Taking It To The Next Level

Taking it to the next level.

I hear that a lot.

What's worse is . . . I think that a lot.

It's one of those key phrases that gets abused, retranslated, colloquialized, and adopted whenever you're trying to describe something bigger than you might have thought possible.

It's also on Forbes Top Ten List of really super annoying business phrases.

"Thinking out of the box" and "Paradigm Shift" being the top two.

Which I always found funny because whenever someone in a job that rates a higher pay than you do says any of those things, it's almost always to describe something stupid. If there's anything your company doesn't want you to do is to think outside of the box. And if a paradigm is going to be shifted, it's most likely going to be shifted right on your foot.

Or possibly up those tight places of your soul where shifting is a no no.

But taking something to the next level can be, at least, for me, kind of exciting.

What does that even mean? Taking something to the next level? For me it's an easy question. My next level is making a living off of words and music. I'm not even particularly ambitious about the height of that level. I don't see rock stardom or NY Times Best Seller lists as a place I would be particularly happy . . . I'm looking more for a pay check big enough that I have to pay taxes.

It's the simple things.

Yet when I hear someone saying that they're taking something to the next level, I smirk a bit, because I don't think they even know what the next level is. Let alone how to get there.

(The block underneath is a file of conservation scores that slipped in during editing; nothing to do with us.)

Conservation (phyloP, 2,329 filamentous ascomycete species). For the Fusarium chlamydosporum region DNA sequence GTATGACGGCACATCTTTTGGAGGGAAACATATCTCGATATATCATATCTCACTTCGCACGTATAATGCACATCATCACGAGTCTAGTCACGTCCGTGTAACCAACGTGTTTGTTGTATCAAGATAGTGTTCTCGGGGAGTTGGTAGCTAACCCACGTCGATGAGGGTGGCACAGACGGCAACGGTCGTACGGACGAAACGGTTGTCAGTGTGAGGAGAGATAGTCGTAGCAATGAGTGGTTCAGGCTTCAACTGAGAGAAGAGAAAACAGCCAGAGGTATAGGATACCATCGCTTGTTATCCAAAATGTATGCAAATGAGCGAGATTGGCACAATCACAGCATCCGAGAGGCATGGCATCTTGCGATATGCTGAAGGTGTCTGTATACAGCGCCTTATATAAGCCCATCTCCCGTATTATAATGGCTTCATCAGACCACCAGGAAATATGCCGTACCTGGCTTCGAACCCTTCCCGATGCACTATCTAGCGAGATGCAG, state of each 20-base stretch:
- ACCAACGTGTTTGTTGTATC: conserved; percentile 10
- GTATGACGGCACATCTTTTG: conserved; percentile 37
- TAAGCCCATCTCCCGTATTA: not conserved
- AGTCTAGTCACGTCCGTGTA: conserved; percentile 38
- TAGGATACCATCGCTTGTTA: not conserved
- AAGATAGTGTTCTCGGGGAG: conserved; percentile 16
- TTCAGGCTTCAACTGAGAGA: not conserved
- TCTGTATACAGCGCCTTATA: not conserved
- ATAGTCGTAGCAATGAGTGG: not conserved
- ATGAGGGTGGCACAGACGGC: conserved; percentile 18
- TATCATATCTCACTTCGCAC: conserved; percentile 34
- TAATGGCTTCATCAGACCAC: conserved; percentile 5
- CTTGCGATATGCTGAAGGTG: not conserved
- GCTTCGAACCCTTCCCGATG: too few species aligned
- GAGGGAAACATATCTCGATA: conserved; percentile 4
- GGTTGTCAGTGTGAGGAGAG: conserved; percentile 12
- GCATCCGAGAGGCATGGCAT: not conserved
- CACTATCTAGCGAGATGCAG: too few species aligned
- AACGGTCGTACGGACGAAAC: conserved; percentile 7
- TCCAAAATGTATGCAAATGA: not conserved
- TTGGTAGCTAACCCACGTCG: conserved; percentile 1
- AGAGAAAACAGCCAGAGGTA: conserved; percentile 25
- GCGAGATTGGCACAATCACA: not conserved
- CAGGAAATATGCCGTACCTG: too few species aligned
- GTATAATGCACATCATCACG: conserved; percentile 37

Different is not the next level. More extreme is not the next level. Hair plugs and lip injections . . . not the next level.

I tried to do a little etymological search on where that term came from (I have a suspicion it is a video game reference, but that means it's only been around since the eighties), but I didn't find anything that suggested a starting point.

Anyway, my problem isn't knowing what the next level is . . . it's figuring out how it is. Like . . . let's say I wanna write for a living . . . so I write every day . . . perk up my skills . . . write about different things . . . submit things to the kinds of people that take submissions . . . do a lot of finger crossing.

However . . . it could easily turn out that the next level isn't predicted on any of the things I'm doing. It could be that I need to know the right people . . . could mean I need to go to the right school. Could be I just need some dumb luck.

Not that the things I'm doing are wrong (except maybe the finger crossing) but a sherpa would be really nice at this stage of the climb.

I was watching the movie Whiplash a few days ago, and it's brilliant, but painful. If you're not familiar with the flick, it's about a young drummer who wants to be the best and the extremes by which a clearly psychotic conductor gets him there.

Not a movie to watch if you've ever felt faint about anything, ever.

And I can't claim to have experienced anything but a bit of that during my time as a serious artist. Closest I got was a director who had me in tears for a week and a half.